There are three main types of DNA test that can help you with your family tree research. Which test is best for you very much depends on what question you want the answer to. In brief, if you want to research a particular surname, then a Y-DNA test might be the best; if you want to see if two people are related on your direct maternal line, then a mitochondrial DNA test might be best; and if you are wanting to connect with cousins who share a common ancestor within the last 200 years or so, then an autosomal DNA test might be best.
With Y-DNA testing we are only looking at one particular line of an individual's ancestors - specifically the direct male line of the participant, their father's father's father etc. Y-DNA testing is only done on men because they are the only ones to pass on the Y-chromosome.
Because the surname is also passed on along a direct male line, the Y-DNA test is used extensively in projects devoted to researching a particular surname, and helps to answer questions like which bearers of the surname are related to each other? where did it come from? and what variants of the surname are associated with each other. It is also useful for verifying and validating surname genealogies.
The Y-DNA test can also tell us what route our patrilineal ancestors took out of Africa, what mutations occurred and when, and where they might have stopped along the way. These migratory patterns of the different Y subgroups (haplogroups) go back to the common male ancestor of all modern humans, an African man who lived sometime between 200,000 to 330,000 years ago.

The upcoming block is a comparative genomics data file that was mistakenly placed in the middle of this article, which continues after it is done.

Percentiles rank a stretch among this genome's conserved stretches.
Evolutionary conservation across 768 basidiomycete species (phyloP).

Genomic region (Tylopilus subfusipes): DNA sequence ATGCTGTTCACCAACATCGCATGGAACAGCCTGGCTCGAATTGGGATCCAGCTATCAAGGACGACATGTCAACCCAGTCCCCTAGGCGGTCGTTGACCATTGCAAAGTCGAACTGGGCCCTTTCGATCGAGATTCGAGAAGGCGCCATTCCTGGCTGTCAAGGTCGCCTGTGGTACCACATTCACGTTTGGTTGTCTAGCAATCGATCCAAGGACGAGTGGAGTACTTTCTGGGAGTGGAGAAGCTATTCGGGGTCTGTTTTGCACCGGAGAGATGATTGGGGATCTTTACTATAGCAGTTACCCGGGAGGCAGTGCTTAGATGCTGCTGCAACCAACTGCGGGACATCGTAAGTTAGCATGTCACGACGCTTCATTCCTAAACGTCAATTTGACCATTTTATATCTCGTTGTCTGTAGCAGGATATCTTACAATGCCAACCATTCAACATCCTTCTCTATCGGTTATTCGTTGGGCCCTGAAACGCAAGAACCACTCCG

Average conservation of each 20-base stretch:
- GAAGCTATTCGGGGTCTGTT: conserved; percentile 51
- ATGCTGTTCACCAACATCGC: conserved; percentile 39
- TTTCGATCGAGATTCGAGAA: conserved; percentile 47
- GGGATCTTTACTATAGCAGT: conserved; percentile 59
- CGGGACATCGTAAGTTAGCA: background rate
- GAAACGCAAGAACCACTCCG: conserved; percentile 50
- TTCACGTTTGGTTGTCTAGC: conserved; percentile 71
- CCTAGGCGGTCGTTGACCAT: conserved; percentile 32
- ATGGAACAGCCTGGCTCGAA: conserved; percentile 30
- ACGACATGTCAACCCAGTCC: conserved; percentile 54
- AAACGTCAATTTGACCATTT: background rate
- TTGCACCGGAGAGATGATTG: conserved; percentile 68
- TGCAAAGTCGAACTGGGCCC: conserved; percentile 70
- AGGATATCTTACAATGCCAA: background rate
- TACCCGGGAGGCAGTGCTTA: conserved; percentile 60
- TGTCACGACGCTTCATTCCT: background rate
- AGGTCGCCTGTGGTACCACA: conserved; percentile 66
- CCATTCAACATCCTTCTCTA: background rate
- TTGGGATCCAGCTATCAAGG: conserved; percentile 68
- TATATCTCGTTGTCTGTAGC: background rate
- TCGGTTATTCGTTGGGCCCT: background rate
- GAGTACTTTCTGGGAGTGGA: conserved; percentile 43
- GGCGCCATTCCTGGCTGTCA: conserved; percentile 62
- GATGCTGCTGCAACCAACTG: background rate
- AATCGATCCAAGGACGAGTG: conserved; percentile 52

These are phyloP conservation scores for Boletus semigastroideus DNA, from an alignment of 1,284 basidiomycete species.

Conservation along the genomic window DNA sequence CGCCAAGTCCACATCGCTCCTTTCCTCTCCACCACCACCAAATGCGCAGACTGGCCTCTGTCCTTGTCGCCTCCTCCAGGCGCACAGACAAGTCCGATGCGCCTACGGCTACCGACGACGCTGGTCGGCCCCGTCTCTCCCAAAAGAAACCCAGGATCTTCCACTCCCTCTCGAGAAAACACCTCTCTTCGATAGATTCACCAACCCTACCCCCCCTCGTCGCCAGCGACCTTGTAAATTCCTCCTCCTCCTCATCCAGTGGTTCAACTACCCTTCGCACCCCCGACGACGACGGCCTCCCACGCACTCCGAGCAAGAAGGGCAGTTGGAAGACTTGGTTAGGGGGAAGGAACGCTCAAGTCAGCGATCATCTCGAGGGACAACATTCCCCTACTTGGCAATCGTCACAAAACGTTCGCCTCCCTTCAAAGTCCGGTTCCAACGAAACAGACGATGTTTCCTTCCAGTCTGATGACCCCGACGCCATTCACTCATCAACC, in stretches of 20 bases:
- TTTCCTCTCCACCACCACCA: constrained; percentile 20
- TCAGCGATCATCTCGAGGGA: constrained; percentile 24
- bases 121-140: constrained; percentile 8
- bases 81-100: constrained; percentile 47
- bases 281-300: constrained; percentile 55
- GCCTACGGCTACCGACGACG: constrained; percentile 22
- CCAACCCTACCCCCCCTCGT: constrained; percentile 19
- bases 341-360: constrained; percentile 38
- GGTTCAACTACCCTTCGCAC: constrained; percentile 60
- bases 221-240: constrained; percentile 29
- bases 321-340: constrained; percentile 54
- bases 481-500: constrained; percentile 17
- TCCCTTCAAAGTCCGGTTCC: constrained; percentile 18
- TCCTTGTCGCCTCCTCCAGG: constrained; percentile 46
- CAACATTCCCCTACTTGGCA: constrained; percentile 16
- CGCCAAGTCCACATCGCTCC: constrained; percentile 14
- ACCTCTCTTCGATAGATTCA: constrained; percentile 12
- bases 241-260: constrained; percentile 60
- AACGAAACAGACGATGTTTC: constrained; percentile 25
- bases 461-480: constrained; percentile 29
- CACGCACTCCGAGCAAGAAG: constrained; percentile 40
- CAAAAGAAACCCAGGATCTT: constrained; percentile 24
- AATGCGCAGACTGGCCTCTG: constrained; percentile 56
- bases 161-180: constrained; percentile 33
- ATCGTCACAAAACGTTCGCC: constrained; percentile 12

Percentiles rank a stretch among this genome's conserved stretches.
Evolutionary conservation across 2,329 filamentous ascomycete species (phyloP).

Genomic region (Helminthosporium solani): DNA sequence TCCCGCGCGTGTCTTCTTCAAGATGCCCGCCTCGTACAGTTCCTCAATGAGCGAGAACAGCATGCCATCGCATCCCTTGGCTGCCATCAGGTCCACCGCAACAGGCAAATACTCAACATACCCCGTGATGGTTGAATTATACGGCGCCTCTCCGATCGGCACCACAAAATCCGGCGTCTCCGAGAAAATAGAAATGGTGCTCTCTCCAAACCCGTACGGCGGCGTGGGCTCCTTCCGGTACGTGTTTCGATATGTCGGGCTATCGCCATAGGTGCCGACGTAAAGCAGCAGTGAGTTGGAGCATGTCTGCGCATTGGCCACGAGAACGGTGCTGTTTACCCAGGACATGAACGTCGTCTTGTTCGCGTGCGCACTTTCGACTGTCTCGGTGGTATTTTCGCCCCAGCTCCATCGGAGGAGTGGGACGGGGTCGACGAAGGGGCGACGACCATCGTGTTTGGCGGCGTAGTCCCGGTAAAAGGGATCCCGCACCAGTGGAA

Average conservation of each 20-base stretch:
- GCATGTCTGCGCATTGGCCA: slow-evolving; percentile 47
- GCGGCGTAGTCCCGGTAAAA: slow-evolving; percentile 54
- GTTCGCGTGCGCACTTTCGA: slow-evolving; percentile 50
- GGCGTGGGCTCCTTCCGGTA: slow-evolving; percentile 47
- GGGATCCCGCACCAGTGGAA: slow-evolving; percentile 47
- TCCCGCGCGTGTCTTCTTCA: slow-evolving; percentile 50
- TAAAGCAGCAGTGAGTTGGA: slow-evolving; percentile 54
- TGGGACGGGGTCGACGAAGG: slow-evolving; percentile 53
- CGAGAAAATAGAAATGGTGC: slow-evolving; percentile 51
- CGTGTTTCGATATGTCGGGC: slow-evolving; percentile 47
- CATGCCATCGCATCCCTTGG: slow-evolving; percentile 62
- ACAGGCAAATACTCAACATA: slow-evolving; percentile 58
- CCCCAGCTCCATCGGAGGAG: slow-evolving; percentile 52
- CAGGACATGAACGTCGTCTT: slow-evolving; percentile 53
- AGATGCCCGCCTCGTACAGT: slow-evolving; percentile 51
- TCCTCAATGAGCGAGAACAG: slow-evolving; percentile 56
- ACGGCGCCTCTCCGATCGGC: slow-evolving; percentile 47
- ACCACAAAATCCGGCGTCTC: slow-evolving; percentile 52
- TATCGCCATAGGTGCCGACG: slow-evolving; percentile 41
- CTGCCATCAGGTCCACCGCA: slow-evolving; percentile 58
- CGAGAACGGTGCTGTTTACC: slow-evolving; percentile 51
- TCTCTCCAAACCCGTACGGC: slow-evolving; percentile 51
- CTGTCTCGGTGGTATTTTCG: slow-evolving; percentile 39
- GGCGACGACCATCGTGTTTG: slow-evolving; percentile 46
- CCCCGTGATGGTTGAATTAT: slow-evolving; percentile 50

Another type of DNA test can trace the direct female line, the mother's mother's mother, etc.
The mitochondrial DNA test can be taken by both males and females. It is useful for answering a targeted question such as: is this particular ancestor on my direct female line related to this other particular ancestor on your direct female line? In this situation, two people would have to take the test (you and the other descendant).
Mitochondrial DNA testing has elucidated migratory patterns for the different mitochondrial subgroups, going back to the first common female ancestor of all modern humans, an African woman who lived some 200,000 years ago.
A third type of test can help identify more recent relatives (usually up to 5th cousins). The autosomal DNA test looks at how much genetic material is shared between two individuals and calculates if they are likely to share a common ancestor. However the test is only accurate back about 7 generations or so (i.e. to your 4th great grandparents). This is because with each generation the contribution of an ancestor becomes more and more diluted.
Put another way, you share 50% (1/2) of your DNA with each of your parents, approximately 25% (1/4) with any one of your 4 grandparents, 12.5% with a great grandparent (1/8) , and only 1.6% with a 4th great grandparent (1/64). Thus, after 7 generations, the contribution of any single ancestor is likely to be so diluted as to be virtually undetectable. Siblings will share roughly 50% of the same DNA, first cousins 12.5%, third cousins, 0.78%, and fifth cousins 0.05%. However, random recombination means that two cousins could theoretically share no genetic material at all.
The autosomal DNA test will detect 99% of your first and second cousins, 90% of your third cousins (common great great grandparent), but only 50% of your fourth cousins, and a mere 10% of your 5th cousins.
The autosomal DNA test can be taken by both males and females.